CSU Board to Meet Today on Fee Hikes

The statewide directors gather at Long Beach headquarters to consider tuition increases, among other things, a subject faculty at Cal State Long Beach and elsewhere have protested in the face of executive bonuses.

The California State University Board of Trustees Wednesday will consider raising tuition by $498 for the 2012-13 school year, a move that would mark the system's ninth increase in nine years.

CSU officials said the proposed 9 percent tuition increase is necessitated by continued cuts in state funding, which they say has been slashed by $650 million in recent years, with another $100 million cut possible next month. However, the board was expected Wednesday to request an additional $138.3 million in state funding, and if it is approved, it would eliminate the need for the boost in tuition.

But failing the increase in state funds, tuition for undergraduate CSU students would increase from $5,472 in 2011-12 to $5,970 for 2012-13. With campus-specific fees added in, the total cost for undergraduate students would be just more than $7,000 for the full year. The increase would be on top of a 12 percent tuition hike that took effect this school year, and a 9 percent increase that was imposed in 2010.

According to CSU officials, the availability of financial aid will mean that about 45 percent of the university system's students will not be impacted by the tuition hike. CSU students are expected to protest the planned tuition hikes during the board's meeting.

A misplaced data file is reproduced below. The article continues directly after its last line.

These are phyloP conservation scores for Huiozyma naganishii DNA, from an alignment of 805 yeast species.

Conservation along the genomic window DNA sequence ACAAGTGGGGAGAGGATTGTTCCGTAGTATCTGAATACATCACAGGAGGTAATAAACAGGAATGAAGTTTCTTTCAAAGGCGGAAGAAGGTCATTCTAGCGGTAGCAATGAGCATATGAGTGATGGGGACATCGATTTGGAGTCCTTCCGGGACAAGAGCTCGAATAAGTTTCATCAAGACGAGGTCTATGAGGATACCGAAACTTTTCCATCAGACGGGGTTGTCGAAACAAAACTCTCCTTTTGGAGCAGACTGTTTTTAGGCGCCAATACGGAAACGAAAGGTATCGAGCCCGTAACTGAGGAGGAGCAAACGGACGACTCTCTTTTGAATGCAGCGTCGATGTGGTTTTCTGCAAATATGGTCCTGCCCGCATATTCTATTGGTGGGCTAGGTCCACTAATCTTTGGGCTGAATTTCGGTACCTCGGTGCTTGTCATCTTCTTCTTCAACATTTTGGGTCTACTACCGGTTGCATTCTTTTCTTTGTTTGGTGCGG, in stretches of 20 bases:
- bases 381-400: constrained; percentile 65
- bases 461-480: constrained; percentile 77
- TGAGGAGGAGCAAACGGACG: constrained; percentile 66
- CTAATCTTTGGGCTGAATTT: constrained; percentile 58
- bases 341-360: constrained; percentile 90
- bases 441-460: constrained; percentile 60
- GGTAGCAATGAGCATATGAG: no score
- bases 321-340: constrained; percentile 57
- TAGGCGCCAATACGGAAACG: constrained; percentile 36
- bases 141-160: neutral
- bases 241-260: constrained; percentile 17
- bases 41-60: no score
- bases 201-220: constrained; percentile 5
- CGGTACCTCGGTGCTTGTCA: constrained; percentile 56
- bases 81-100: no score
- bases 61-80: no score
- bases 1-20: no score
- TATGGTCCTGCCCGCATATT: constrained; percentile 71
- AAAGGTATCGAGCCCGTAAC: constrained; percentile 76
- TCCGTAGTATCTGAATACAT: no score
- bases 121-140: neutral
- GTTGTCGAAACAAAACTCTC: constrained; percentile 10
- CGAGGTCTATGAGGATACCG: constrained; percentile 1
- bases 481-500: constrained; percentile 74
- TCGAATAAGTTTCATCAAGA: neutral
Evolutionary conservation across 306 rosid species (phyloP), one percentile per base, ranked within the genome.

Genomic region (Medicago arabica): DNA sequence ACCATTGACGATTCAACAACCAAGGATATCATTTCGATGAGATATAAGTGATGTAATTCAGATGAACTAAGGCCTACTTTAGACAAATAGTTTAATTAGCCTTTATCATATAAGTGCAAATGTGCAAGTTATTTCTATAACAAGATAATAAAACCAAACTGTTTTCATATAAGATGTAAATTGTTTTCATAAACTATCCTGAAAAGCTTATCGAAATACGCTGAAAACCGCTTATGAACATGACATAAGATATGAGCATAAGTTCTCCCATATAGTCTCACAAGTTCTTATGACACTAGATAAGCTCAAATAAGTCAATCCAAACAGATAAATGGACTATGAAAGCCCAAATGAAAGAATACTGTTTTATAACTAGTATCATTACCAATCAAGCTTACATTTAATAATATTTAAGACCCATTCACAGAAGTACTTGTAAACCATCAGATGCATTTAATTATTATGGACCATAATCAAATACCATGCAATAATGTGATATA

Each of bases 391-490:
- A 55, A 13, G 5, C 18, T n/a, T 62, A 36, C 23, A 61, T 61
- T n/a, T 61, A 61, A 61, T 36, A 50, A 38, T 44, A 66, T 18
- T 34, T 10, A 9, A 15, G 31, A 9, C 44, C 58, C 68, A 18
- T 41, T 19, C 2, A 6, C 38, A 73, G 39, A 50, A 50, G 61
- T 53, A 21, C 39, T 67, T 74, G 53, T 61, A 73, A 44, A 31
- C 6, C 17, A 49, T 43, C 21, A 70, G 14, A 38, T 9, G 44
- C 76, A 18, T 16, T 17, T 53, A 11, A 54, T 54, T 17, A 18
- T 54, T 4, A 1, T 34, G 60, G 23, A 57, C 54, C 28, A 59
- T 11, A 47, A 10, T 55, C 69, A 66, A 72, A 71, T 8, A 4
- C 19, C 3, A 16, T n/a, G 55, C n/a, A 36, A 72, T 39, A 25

Other students and activists backed by ReFund California -- a coalition of groups opposing the management tactics of large banks -- are expected to protest at the meeting and then stage a march along Ocean Boulevard in Long Beach, ending at a Wells Fargo bank building. Lt. Gov. Gavin Newsom, a member of the CSU Board of Trustees, said he would oppose the tuition hike.

``We have an obligation to our students and their families to send a strong message to Sacramento that our higher education system and economy cannot meet its potential unless this catastrophic trend is reversed,'' Newsom said.

--City News Service

Jay Grosflam February 01, 2012 at 06:14 PM
The $ figures for annual tuition cited are not even close to reality - so whomever creates these numbers should be accurate and not misleading, also the people who regurgitate these numbers should be chastised for the misinformation they spread. California education should be free to students, like it was pre-Reagan and which helped bring California to the forefront of business on an international scale.
Nancy Wride February 01, 2012 at 11:31 PM
What do you think the correct numbers are?
Jay Grosflam February 02, 2012 at 03:56 AM
Nancy - I see you might run the Patch, so I rewrote my response. Take into consideration the per unit cost for both undergraduate / masters programs, add books, food, travel, living, etc....and it is way more than what is quoted ($6000 per year?) for undergraduate.....the numbers are not adding up.


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